Liberty Personal Loans
Compare Liberty personal loans and rates
The table below displays a snapshot of Liberty’s secured personal loan products and rates on Canstar’s database, sorted by Star Rating (highest to lowest). Please note the products and Star Ratings displayed are based on a loan amount of $20,000 for a three-year loan in NSW.
What personal loans does Liberty offer?
Liberty offers an unsecured personal loan that has a fixed interest rate. The interest rate on the loan is determined by the individual applicants’s financial circumstances and the risk band Liberty places them in.
The minimum loan amount for a Liberty personal loan is $5,000 while the maximum loan amount is $50,000.
Liberty interest rates are tailored to the individual borrower for a borrowing period of three, five or seven years.
Related article: Secured vs Unsecured Personal Loans – What’s the Difference?
What can you use Liberty’s personal loans for?
A personal loan with Liberty can be used for many important life events, such as:
- Buying a car
- Debt consolidation
- Home renovations
Personal loans are a relatively straightforward way of borrowing money with a structured repayment program. A personal loan with Liberty could give you access to more money to pay for these major life events.
Check the product disclosure statement (PDS) from Liberty to see what you can and can’t take out a personal loan for.
Both the fixed and variable rate personal loan options from Liberty have a loan term between 1 and 7 years depending on the loan amount.
There are a number of fees to be aware of when taking out a personal loan with Liberty:
- Establishment fee – $195
At the time of writing, Liberty has $0 ongoing fees, redraw fees and early termination fees.
See this article for look at the average fees currently charged by personal loan providers on the market (based on Canstar’s Personal Loans Star Ratings for November 2017) to see if Liberty’s fees are more or less what the average customer is paying.
Applying for a Liberty personal loan is straightforward; you can do it online after visiting Canstar’s comparison tables. When applying for a personal loan with Liberty (or most providers in Australia for that matter), you generally need to meet the following criteria:
- You must be 18 years or old
- You must live in Australia
- You must be an Australian or New Zealand citizen or a non-resident holding a Temporary Residency VISA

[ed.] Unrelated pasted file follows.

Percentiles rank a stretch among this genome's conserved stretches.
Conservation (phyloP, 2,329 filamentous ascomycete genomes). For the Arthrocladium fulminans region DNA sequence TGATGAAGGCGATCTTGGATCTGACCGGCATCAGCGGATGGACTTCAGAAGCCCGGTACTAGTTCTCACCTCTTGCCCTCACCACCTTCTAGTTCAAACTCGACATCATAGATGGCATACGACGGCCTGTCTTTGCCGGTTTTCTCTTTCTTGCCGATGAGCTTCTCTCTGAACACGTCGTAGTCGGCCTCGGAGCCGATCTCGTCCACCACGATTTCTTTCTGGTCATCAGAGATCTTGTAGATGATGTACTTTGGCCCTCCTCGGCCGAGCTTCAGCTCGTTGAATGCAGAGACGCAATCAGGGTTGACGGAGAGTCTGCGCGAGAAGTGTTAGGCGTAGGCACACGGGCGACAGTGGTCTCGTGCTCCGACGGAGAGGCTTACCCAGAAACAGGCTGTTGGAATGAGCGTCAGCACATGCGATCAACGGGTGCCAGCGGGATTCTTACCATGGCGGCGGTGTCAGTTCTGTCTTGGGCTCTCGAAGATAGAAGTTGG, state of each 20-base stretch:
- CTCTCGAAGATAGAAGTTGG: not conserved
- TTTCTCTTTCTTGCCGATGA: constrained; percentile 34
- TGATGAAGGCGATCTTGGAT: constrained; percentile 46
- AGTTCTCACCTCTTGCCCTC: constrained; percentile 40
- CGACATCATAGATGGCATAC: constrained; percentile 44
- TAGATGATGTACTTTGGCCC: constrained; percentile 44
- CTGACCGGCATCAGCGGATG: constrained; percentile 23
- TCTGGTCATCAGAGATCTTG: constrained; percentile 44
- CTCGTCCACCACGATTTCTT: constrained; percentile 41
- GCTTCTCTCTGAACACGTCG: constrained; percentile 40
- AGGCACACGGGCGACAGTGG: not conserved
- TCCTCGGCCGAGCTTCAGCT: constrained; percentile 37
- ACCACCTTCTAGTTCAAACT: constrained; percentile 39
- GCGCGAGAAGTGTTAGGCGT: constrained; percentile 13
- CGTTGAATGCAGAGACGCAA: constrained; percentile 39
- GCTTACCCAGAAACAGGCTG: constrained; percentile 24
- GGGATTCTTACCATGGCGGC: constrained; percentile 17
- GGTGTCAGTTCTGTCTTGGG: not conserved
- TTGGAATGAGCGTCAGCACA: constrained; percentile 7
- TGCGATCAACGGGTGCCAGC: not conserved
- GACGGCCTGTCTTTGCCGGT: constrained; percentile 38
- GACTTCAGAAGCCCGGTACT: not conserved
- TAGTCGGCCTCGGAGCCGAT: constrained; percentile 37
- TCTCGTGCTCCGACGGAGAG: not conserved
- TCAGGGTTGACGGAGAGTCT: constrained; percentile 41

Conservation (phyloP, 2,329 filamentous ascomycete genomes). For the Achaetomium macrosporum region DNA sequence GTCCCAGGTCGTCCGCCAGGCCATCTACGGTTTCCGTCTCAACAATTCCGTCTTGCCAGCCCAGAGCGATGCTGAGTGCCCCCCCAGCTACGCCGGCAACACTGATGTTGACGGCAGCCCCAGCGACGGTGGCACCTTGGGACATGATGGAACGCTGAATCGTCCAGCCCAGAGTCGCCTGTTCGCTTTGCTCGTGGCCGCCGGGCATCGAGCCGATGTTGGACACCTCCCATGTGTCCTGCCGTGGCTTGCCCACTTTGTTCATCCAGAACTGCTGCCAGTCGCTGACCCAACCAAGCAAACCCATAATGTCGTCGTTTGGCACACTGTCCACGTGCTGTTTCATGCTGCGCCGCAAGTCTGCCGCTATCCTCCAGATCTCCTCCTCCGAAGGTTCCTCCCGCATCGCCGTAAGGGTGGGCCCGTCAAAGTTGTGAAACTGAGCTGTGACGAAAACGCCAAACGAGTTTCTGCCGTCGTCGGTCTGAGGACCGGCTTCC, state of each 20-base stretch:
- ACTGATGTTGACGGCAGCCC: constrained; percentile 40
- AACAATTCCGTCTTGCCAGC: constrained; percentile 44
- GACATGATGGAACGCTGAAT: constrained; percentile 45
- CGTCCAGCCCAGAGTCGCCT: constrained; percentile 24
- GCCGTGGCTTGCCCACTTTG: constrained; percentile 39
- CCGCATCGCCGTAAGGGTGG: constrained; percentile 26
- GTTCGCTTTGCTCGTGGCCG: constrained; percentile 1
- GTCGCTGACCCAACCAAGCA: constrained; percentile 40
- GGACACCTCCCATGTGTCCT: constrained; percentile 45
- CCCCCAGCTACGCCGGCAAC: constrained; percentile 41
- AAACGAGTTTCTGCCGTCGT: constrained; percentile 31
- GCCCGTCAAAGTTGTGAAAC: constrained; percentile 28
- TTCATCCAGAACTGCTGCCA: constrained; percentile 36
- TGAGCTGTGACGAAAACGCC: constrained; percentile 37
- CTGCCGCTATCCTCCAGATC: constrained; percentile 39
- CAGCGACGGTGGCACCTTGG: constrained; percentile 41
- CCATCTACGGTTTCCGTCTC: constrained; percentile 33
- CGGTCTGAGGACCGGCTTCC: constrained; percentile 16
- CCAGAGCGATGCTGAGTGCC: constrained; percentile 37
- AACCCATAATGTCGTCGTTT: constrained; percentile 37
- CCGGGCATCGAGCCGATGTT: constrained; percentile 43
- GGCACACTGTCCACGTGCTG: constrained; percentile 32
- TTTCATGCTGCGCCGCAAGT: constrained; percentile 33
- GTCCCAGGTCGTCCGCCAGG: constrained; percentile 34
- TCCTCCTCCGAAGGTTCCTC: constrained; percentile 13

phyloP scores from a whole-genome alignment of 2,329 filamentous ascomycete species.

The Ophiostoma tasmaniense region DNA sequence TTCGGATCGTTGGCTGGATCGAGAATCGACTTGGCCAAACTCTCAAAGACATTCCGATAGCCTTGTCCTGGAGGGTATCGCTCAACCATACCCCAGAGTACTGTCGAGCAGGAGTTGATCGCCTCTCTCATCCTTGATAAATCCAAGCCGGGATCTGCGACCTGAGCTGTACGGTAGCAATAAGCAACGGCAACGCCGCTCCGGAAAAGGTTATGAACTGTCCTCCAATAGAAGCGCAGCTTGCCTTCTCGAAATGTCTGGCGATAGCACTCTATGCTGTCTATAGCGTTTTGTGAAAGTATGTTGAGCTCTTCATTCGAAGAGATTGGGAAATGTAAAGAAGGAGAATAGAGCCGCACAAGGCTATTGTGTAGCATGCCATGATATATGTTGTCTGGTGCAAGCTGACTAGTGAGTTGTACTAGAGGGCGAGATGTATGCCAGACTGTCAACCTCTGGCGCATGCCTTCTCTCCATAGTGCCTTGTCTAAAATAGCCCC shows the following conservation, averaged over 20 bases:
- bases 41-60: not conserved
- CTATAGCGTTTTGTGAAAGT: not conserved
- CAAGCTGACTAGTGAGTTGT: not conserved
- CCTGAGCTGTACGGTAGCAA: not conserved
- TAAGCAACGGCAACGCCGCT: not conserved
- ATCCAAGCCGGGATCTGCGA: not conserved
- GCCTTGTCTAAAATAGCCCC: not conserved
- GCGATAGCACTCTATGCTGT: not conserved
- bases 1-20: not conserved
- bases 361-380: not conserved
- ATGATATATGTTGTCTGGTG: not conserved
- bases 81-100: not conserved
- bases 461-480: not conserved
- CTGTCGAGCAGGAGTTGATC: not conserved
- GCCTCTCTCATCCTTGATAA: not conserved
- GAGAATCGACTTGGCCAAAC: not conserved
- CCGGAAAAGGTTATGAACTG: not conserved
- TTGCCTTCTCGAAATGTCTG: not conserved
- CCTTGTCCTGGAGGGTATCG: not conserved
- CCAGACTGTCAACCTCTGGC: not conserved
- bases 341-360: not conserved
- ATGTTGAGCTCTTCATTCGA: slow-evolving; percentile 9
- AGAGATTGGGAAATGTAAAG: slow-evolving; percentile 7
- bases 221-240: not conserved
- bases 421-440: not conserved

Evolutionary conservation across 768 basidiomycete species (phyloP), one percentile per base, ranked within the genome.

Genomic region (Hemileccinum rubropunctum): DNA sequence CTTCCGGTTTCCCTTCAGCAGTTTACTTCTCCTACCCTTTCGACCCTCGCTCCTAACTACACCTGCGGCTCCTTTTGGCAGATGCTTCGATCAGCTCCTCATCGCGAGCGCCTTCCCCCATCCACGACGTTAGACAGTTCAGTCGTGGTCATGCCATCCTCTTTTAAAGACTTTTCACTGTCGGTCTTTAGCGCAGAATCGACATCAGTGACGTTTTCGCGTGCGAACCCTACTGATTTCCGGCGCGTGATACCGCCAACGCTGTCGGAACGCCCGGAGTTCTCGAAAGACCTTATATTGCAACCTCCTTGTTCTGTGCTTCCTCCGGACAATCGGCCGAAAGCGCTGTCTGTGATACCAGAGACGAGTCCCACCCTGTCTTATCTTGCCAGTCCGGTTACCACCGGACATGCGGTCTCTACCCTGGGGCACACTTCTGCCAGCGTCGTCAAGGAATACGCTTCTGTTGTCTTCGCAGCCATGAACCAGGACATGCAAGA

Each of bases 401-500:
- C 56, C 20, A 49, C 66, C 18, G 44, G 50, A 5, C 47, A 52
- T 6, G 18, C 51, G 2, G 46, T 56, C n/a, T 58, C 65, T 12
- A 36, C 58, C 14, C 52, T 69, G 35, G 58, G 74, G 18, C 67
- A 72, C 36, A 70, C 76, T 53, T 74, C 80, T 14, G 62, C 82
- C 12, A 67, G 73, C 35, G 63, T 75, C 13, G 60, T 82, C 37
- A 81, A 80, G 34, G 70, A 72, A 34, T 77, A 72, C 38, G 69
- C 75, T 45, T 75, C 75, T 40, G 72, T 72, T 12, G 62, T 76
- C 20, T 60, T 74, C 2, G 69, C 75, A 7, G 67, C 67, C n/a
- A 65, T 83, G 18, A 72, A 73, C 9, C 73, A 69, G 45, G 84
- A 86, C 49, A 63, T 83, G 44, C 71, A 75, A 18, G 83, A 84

- Hold a regular income and good credit rating (see here for more info on how to get a good credit rating)
- Show an ability to afford your loan repayments
- Take out a loan of at least $5,000
If done online, the application process can take as little as 10 minutes, provided you have everything on hand. You may need to provide documents and ID such as:
- A current driver’s license
- Details of your current and previous (if applicable) employer
- Details of your income, assets, expenses and liabilities
- Previous tax returns if you are self-employed
You may also require your current account number for Liberty if you’re an existing member.
In addition to personal loans, Liberty also offers a secured car loan. The table below displays a snapshot of Liberty’s car loan products, sorted by Star Rating (highest to lowest). The results shown are based on a 5-year loan for $20,000 in NSW.
Liberty was founded in 1997 to provide flexible finance. So far they have helped over 140,000 customers in Australia and New Zealand.
Liberty offers a Free Property Report for you to find out what housing prices have done in your area over the past year.
They also present the Liberty Barometer, a blog of podcasts and articles about the latest news and tips for “small business, property, and everything in-between”.
How Liberty supports the community
- Liberty Lend-A-Hand: Lend-A-Hand supports community organisations through gift-matching and volunteer time. At the time of writing, Lend-A-Hand supports the Mirabel Foundation for children orphaned or abandoned because of parental drug addiction; the Beacon Foundation, where young people can break free of inter-generational dependency and addictions; and Aardvark, where young people with a disability express themselves through music.